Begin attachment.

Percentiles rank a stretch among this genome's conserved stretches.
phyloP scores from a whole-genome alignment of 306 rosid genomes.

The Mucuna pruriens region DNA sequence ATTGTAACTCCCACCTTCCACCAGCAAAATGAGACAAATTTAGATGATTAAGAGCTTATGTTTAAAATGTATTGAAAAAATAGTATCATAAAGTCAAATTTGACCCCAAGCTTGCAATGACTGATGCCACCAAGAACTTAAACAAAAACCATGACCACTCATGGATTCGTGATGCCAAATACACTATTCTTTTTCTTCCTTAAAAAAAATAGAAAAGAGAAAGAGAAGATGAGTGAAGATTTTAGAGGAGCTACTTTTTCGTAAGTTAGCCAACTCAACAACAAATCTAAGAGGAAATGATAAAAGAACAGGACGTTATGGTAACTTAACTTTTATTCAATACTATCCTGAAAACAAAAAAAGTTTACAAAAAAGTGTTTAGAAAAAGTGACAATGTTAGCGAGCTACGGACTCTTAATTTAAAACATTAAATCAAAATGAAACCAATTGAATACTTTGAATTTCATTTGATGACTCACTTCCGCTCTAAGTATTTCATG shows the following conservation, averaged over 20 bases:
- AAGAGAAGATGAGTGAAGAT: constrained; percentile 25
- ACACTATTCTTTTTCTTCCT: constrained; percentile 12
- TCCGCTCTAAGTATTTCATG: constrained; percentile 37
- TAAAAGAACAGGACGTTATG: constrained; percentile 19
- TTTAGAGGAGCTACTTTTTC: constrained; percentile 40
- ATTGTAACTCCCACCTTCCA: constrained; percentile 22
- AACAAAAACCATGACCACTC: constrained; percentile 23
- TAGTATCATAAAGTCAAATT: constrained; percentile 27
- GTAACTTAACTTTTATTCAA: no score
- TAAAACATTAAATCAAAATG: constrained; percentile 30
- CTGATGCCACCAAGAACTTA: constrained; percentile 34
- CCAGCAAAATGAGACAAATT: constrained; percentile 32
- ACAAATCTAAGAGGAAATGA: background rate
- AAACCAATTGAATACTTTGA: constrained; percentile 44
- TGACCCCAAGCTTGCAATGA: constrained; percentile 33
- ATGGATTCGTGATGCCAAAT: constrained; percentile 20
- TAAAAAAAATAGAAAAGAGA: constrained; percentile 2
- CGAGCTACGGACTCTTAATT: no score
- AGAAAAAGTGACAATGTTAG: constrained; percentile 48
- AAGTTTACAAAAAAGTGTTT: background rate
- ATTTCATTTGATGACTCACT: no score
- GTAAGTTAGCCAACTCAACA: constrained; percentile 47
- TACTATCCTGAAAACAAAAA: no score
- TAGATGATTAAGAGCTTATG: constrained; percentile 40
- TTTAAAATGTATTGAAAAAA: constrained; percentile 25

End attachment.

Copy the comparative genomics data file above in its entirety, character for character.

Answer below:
Percentiles rank a stretch among this genome's conserved stretches.
phyloP scores from a whole-genome alignment of 306 rosid genomes.

The Mucuna pruriens region DNA sequence ATTGTAACTCCCACCTTCCACCAGCAAAATGAGACAAATTTAGATGATTAAGAGCTTATGTTTAAAATGTATTGAAAAAATAGTATCATAAAGTCAAATTTGACCCCAAGCTTGCAATGACTGATGCCACCAAGAACTTAAACAAAAACCATGACCACTCATGGATTCGTGATGCCAAATACACTATTCTTTTTCTTCCTTAAAAAAAATAGAAAAGAGAAAGAGAAGATGAGTGAAGATTTTAGAGGAGCTACTTTTTCGTAAGTTAGCCAACTCAACAACAAATCTAAGAGGAAATGATAAAAGAACAGGACGTTATGGTAACTTAACTTTTATTCAATACTATCCTGAAAACAAAAAAAGTTTACAAAAAAGTGTTTAGAAAAAGTGACAATGTTAGCGAGCTACGGACTCTTAATTTAAAACATTAAATCAAAATGAAACCAATTGAATACTTTGAATTTCATTTGATGACTCACTTCCGCTCTAAGTATTTCATG shows the following conservation, averaged over 20 bases:
- AAGAGAAGATGAGTGAAGAT: constrained; percentile 25
- ACACTATTCTTTTTCTTCCT: constrained; percentile 12
- TCCGCTCTAAGTATTTCATG: constrained; percentile 37
- TAAAAGAACAGGACGTTATG: constrained; percentile 19
- TTTAGAGGAGCTACTTTTTC: constrained; percentile 40
- ATTGTAACTCCCACCTTCCA: constrained; percentile 22
- AACAAAAACCATGACCACTC: constrained; percentile 23
- TAGTATCATAAAGTCAAATT: constrained; percentile 27
- GTAACTTAACTTTTATTCAA: no score
- TAAAACATTAAATCAAAATG: constrained; percentile 30
- CTGATGCCACCAAGAACTTA: constrained; percentile 34
- CCAGCAAAATGAGACAAATT: constrained; percentile 32
- ACAAATCTAAGAGGAAATGA: background rate
- AAACCAATTGAATACTTTGA: constrained; percentile 44
- TGACCCCAAGCTTGCAATGA: constrained; percentile 33
- ATGGATTCGTGATGCCAAAT: constrained; percentile 20
- TAAAAAAAATAGAAAAGAGA: constrained; percentile 2
- CGAGCTACGGACTCTTAATT: no score
- AGAAAAAGTGACAATGTTAG: constrained; percentile 48
- AAGTTTACAAAAAAGTGTTT: background rate
- ATTTCATTTGATGACTCACT: no score
- GTAAGTTAGCCAACTCAACA: constrained; percentile 47
- TACTATCCTGAAAACAAAAA: no score
- TAGATGATTAAGAGCTTATG: constrained; percentile 40
- TTTAAAATGTATTGAAAAAA: constrained; percentile 25